Pakistan lacked all the usual bonds or requirements that keep a nation together such as culture, history, language or social setup. East Pakistan was only 15% of the total land area, but the population in that wing was more than the entire population of West Pakistan. In fact, over 56% of the population was Bengali. In West Pakistan, many regional languages such as Punjabi, Sindhi, Pashto, Balochi and Gujarati were spoken, and a somewhat reluctantly accepted Urdu was the common language. In East Pakistan, Bengali was the only common language and then became Bengal’s symbol of nationalism and pride. The level of literacy in East Pakistan was at least three times higher than the literacy rate in West Pakistan. Political leadership in West Pakistan was mainly from the landed class and feudal lords and in the Eastern wing from professionals such as lawyers, teachers, doctors, scientists and retired government officials.
Bengalis were more aware of political matters and better aware of their political and civic rights. People of West Pakistan had for centuries lived in a society mainly dominated by the big landlords and tribal chieftains. Due to a higher literacy rate in the Eastern Wing, the middle class was more assertive and strong. Hailing from different strata of society, the leaders and administrators from East and West Pakistan had conflicting ideas and aspirations and they could not understand properly each other’s problems. The Bengali administrators and leaders were more egalitarian and democratic in outlook, closer to the people in mood and attitude, and less haughty than their West Pakistani counterparts.
The ruling elite dominated by West Pakistanis was totally indifferent to the Bengali point of view and insisted very strongly on the need of a strong centre. Moreover, it it insisted on Urdu as the national language, the symbol of unity and, for some strange reason, the symbol of an Islamic ideology. The ruling class believed in strengthening the armed forces in West Pakistan, even at the cost of economic and social development. All demands of the Bengalis were considered conspiracies and against the integrity and Islamic ideology of the country.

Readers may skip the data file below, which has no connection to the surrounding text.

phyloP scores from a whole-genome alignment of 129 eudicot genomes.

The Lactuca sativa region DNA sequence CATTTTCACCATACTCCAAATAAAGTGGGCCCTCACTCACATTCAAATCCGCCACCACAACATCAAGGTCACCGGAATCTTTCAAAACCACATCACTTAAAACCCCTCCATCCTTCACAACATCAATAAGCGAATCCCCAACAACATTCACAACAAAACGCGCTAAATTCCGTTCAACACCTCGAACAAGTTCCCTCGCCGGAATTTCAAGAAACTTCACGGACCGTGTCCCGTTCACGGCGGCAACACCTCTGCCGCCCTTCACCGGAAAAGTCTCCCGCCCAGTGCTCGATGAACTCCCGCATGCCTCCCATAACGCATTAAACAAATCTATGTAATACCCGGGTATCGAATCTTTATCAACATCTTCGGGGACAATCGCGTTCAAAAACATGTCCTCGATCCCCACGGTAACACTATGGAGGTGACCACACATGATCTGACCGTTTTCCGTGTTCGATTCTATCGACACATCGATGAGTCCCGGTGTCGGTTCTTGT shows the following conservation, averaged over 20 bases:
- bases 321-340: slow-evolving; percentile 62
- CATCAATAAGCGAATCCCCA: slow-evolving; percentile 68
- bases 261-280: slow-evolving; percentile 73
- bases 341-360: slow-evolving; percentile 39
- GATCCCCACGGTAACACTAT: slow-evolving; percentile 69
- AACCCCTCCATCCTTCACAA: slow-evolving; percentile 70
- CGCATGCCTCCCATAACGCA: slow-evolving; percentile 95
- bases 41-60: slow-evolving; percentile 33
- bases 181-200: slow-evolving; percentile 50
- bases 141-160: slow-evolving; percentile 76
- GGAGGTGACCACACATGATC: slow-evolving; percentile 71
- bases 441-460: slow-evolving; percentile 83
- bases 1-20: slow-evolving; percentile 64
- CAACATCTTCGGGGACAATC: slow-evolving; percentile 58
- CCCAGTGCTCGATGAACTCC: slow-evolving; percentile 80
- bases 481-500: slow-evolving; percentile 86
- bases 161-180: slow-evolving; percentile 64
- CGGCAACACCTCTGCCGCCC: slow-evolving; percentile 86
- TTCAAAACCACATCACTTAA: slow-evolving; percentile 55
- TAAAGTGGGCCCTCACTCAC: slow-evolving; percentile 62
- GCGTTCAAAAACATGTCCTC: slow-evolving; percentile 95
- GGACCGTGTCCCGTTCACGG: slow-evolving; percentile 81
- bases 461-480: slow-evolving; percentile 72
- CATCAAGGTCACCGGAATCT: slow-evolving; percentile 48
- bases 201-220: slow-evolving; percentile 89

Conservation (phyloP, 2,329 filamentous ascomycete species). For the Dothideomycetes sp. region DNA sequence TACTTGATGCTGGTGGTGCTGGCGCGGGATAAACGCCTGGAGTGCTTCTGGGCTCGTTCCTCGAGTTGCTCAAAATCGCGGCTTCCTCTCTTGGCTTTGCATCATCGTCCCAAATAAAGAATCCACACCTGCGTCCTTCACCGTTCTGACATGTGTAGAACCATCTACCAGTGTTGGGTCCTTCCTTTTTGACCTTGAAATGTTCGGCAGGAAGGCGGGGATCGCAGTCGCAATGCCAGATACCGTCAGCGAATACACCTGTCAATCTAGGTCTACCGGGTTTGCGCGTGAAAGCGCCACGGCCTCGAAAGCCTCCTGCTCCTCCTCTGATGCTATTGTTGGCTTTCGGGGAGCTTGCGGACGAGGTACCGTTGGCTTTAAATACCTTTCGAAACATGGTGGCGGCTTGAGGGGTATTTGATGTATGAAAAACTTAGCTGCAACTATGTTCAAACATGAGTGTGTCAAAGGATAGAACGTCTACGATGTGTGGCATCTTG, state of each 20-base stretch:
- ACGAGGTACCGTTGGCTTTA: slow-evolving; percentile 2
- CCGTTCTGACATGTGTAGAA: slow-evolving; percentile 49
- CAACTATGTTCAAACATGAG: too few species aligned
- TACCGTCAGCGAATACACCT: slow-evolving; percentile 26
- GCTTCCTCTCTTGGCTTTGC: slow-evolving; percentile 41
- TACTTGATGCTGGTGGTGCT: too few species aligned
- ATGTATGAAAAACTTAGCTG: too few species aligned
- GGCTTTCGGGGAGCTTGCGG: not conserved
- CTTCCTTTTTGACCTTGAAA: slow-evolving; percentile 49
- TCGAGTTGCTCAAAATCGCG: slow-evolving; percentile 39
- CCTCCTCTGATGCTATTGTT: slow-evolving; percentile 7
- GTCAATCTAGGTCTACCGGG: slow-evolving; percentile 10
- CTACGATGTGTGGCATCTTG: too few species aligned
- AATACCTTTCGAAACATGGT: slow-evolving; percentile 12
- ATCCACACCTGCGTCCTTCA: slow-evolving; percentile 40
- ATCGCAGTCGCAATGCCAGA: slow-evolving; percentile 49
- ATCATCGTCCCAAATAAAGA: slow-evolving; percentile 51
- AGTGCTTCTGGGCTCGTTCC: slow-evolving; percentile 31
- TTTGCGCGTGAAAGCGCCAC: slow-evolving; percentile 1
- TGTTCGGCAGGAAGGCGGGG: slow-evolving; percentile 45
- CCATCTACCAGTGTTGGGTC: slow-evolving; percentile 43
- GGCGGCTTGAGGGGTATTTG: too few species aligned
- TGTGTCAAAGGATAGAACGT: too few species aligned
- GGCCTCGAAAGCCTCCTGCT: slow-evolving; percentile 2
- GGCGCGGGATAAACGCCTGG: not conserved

Due to the indifferent, callous and even hostile attitude of the West Pakistani leadership, the common man and the Bengali intelligentsia looked more and more to West Bengal for cultural affinity and ethnic bonds. Culturally the country stood divided long before the tragic happenings of 1971. The Bengalis had very poor representation in the civil services and the armed forces. The civil and military officers posted in East Pakistan looked down upon the Bengali people and considered them inferior and descendants of lower caste Hindus. The works of Rabindranath Tagore were banned, and his poetry was not included in any school syllabus. In 1970, about 85% of the armed forces belonged to the Punjab. Because of such low representation in the bureaucracy and the armed forces, the Bengalis always opposed any form of military rule or the influence of the civil service in politics.
The most serious point of contention was the economic disparity between the two wings of the country. East Pakistan was ruthlessly exploited by the West. Particularly, East Pakistan was deprived of its due share in development funds and foreign aid. The bulk of the nation’s revenue was spent in West Pakistan, because the capital was there. A major part of the budget was allocated for defense, and the defense forces were all concentrated in West Pakistan.
To add to the resentment, East Pakistan earned most of the foreign exchange by the export of jute, and all this was used for the industrial development of West Pakistan.
Pakistanis are yet to come to terms with this bitter history.__Courtesy The Friday Times